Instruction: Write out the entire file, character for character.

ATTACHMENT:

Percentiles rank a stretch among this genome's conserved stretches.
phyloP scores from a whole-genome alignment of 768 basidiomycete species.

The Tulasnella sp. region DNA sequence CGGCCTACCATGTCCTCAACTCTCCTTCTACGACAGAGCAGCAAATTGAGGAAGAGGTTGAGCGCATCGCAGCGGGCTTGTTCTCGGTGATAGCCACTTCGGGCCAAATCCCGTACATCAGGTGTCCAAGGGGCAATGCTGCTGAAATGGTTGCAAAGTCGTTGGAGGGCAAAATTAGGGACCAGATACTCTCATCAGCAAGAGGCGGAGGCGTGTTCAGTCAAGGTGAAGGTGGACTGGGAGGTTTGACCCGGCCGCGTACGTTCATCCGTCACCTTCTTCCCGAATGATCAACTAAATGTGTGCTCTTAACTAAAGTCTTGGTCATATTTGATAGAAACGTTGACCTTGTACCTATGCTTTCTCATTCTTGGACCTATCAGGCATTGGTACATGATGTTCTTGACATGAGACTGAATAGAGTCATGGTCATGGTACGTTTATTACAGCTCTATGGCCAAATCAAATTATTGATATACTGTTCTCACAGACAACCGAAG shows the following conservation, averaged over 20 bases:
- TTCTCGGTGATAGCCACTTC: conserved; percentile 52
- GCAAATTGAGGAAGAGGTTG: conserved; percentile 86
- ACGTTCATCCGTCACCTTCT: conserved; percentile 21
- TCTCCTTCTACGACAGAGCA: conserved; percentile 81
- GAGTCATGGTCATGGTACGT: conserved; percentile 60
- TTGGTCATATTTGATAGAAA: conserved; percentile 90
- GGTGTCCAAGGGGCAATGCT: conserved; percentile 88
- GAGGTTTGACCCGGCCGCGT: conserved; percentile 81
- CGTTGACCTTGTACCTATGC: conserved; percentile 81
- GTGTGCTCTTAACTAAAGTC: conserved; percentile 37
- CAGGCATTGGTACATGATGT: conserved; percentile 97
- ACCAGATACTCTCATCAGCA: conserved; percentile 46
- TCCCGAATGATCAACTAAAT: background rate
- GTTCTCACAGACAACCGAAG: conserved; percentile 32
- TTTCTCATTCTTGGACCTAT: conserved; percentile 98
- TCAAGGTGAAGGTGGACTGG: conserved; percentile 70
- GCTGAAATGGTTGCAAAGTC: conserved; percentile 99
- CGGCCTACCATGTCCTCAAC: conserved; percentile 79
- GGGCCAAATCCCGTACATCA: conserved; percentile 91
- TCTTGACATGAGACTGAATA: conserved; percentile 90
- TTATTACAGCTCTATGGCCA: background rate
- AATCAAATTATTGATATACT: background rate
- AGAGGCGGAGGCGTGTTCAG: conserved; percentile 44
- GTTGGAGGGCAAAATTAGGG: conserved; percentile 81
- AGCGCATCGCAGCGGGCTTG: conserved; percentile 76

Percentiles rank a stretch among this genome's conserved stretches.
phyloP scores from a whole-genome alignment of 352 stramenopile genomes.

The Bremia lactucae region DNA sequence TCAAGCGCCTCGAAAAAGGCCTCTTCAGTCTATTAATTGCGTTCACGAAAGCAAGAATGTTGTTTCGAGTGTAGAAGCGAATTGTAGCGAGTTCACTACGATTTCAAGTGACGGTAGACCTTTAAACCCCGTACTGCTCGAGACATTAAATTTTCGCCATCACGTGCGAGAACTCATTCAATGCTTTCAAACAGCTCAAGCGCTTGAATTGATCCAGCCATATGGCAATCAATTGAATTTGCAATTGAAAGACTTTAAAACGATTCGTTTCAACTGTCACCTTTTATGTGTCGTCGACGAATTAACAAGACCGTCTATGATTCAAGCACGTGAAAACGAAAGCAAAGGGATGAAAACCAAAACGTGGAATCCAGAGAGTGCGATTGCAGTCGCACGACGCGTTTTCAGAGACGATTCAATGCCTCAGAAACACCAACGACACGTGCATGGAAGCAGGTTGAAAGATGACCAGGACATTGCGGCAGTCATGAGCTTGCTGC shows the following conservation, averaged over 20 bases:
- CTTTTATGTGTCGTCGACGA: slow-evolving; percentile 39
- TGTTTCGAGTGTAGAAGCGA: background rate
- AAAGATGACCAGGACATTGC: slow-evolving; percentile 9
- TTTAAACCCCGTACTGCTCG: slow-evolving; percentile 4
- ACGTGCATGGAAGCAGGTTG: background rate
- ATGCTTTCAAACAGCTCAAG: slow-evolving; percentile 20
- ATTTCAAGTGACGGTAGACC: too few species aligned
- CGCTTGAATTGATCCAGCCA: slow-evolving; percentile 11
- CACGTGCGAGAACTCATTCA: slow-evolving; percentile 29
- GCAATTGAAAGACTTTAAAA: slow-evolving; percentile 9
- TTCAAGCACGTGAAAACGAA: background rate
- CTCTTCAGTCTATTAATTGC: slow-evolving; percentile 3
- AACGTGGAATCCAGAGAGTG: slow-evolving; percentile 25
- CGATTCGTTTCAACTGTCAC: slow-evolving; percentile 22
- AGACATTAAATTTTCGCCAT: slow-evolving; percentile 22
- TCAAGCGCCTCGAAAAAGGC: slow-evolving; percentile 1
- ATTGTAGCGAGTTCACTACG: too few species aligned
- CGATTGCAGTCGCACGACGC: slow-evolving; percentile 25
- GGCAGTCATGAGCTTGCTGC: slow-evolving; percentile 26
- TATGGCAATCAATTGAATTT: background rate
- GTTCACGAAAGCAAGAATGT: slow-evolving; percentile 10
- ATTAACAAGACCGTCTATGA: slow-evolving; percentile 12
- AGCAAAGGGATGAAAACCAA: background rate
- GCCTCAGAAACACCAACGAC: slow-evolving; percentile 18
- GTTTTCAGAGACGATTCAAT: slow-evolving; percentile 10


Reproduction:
Percentiles rank a stretch among this genome's conserved stretches.
phyloP scores from a whole-genome alignment of 768 basidiomycete species.

The Tulasnella sp. region DNA sequence CGGCCTACCATGTCCTCAACTCTCCTTCTACGACAGAGCAGCAAATTGAGGAAGAGGTTGAGCGCATCGCAGCGGGCTTGTTCTCGGTGATAGCCACTTCGGGCCAAATCCCGTACATCAGGTGTCCAAGGGGCAATGCTGCTGAAATGGTTGCAAAGTCGTTGGAGGGCAAAATTAGGGACCAGATACTCTCATCAGCAAGAGGCGGAGGCGTGTTCAGTCAAGGTGAAGGTGGACTGGGAGGTTTGACCCGGCCGCGTACGTTCATCCGTCACCTTCTTCCCGAATGATCAACTAAATGTGTGCTCTTAACTAAAGTCTTGGTCATATTTGATAGAAACGTTGACCTTGTACCTATGCTTTCTCATTCTTGGACCTATCAGGCATTGGTACATGATGTTCTTGACATGAGACTGAATAGAGTCATGGTCATGGTACGTTTATTACAGCTCTATGGCCAAATCAAATTATTGATATACTGTTCTCACAGACAACCGAAG shows the following conservation, averaged over 20 bases:
- TTCTCGGTGATAGCCACTTC: conserved; percentile 52
- GCAAATTGAGGAAGAGGTTG: conserved; percentile 86
- ACGTTCATCCGTCACCTTCT: conserved; percentile 21
- TCTCCTTCTACGACAGAGCA: conserved; percentile 81
- GAGTCATGGTCATGGTACGT: conserved; percentile 60
- TTGGTCATATTTGATAGAAA: conserved; percentile 90
- GGTGTCCAAGGGGCAATGCT: conserved; percentile 88
- GAGGTTTGACCCGGCCGCGT: conserved; percentile 81
- CGTTGACCTTGTACCTATGC: conserved; percentile 81
- GTGTGCTCTTAACTAAAGTC: conserved; percentile 37
- CAGGCATTGGTACATGATGT: conserved; percentile 97
- ACCAGATACTCTCATCAGCA: conserved; percentile 46
- TCCCGAATGATCAACTAAAT: background rate
- GTTCTCACAGACAACCGAAG: conserved; percentile 32
- TTTCTCATTCTTGGACCTAT: conserved; percentile 98
- TCAAGGTGAAGGTGGACTGG: conserved; percentile 70
- GCTGAAATGGTTGCAAAGTC: conserved; percentile 99
- CGGCCTACCATGTCCTCAAC: conserved; percentile 79
- GGGCCAAATCCCGTACATCA: conserved; percentile 91
- TCTTGACATGAGACTGAATA: conserved; percentile 90
- TTATTACAGCTCTATGGCCA: background rate
- AATCAAATTATTGATATACT: background rate
- AGAGGCGGAGGCGTGTTCAG: conserved; percentile 44
- GTTGGAGGGCAAAATTAGGG: conserved; percentile 81
- AGCGCATCGCAGCGGGCTTG: conserved; percentile 76

Percentiles rank a stretch among this genome's conserved stretches.
phyloP scores from a whole-genome alignment of 352 stramenopile genomes.

The Bremia lactucae region DNA sequence TCAAGCGCCTCGAAAAAGGCCTCTTCAGTCTATTAATTGCGTTCACGAAAGCAAGAATGTTGTTTCGAGTGTAGAAGCGAATTGTAGCGAGTTCACTACGATTTCAAGTGACGGTAGACCTTTAAACCCCGTACTGCTCGAGACATTAAATTTTCGCCATCACGTGCGAGAACTCATTCAATGCTTTCAAACAGCTCAAGCGCTTGAATTGATCCAGCCATATGGCAATCAATTGAATTTGCAATTGAAAGACTTTAAAACGATTCGTTTCAACTGTCACCTTTTATGTGTCGTCGACGAATTAACAAGACCGTCTATGATTCAAGCACGTGAAAACGAAAGCAAAGGGATGAAAACCAAAACGTGGAATCCAGAGAGTGCGATTGCAGTCGCACGACGCGTTTTCAGAGACGATTCAATGCCTCAGAAACACCAACGACACGTGCATGGAAGCAGGTTGAAAGATGACCAGGACATTGCGGCAGTCATGAGCTTGCTGC shows the following conservation, averaged over 20 bases:
- CTTTTATGTGTCGTCGACGA: slow-evolving; percentile 39
- TGTTTCGAGTGTAGAAGCGA: background rate
- AAAGATGACCAGGACATTGC: slow-evolving; percentile 9
- TTTAAACCCCGTACTGCTCG: slow-evolving; percentile 4
- ACGTGCATGGAAGCAGGTTG: background rate
- ATGCTTTCAAACAGCTCAAG: slow-evolving; percentile 20
- ATTTCAAGTGACGGTAGACC: too few species aligned
- CGCTTGAATTGATCCAGCCA: slow-evolving; percentile 11
- CACGTGCGAGAACTCATTCA: slow-evolving; percentile 29
- GCAATTGAAAGACTTTAAAA: slow-evolving; percentile 9
- TTCAAGCACGTGAAAACGAA: background rate
- CTCTTCAGTCTATTAATTGC: slow-evolving; percentile 3
- AACGTGGAATCCAGAGAGTG: slow-evolving; percentile 25
- CGATTCGTTTCAACTGTCAC: slow-evolving; percentile 22
- AGACATTAAATTTTCGCCAT: slow-evolving; percentile 22
- TCAAGCGCCTCGAAAAAGGC: slow-evolving; percentile 1
- ATTGTAGCGAGTTCACTACG: too few species aligned
- CGATTGCAGTCGCACGACGC: slow-evolving; percentile 25
- GGCAGTCATGAGCTTGCTGC: slow-evolving; percentile 26
- TATGGCAATCAATTGAATTT: background rate
- GTTCACGAAAGCAAGAATGT: slow-evolving; percentile 10
- ATTAACAAGACCGTCTATGA: slow-evolving; percentile 12
- AGCAAAGGGATGAAAACCAA: background rate
- GCCTCAGAAACACCAACGAC: slow-evolving; percentile 18
- GTTTTCAGAGACGATTCAAT: slow-evolving; percentile 10